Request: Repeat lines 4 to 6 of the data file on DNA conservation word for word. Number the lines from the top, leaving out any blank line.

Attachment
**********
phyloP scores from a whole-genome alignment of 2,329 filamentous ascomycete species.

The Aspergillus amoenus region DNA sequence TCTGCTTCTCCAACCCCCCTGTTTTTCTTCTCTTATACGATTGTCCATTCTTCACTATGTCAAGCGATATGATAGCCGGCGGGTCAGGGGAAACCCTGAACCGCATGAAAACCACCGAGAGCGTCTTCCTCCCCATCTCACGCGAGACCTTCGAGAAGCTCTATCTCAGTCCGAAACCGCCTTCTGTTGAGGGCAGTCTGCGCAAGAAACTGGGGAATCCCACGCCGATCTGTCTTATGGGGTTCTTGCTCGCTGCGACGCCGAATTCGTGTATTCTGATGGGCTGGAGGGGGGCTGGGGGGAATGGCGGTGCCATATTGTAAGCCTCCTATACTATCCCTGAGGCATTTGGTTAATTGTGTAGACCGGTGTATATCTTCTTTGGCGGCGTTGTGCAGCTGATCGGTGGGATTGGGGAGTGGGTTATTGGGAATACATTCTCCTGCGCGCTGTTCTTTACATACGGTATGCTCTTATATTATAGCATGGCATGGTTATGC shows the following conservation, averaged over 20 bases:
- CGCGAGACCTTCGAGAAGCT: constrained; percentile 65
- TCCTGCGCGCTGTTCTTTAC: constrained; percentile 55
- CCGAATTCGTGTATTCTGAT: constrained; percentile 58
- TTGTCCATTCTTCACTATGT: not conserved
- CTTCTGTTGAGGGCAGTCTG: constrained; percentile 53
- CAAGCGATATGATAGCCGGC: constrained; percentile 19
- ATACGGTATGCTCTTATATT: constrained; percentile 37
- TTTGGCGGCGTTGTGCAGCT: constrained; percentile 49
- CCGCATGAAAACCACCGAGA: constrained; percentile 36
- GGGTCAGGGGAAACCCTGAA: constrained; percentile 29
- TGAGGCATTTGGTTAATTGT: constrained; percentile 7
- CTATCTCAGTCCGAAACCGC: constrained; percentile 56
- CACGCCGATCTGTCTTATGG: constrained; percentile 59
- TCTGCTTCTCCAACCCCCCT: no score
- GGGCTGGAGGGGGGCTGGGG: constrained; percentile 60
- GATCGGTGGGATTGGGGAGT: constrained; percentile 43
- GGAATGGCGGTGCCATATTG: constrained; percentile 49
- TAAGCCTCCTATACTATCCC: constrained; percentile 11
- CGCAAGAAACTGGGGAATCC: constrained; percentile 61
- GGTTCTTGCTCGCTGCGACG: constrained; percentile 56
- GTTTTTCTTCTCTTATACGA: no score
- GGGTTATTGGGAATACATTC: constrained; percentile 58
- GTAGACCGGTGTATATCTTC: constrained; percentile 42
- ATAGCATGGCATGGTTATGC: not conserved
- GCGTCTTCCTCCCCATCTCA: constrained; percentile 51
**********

- TCCTGCGCGCTGTTCTTTAC: constrained; percentile 55
- CCGAATTCGTGTATTCTGAT: constrained; percentile 58
- TTGTCCATTCTTCACTATGT: not conserved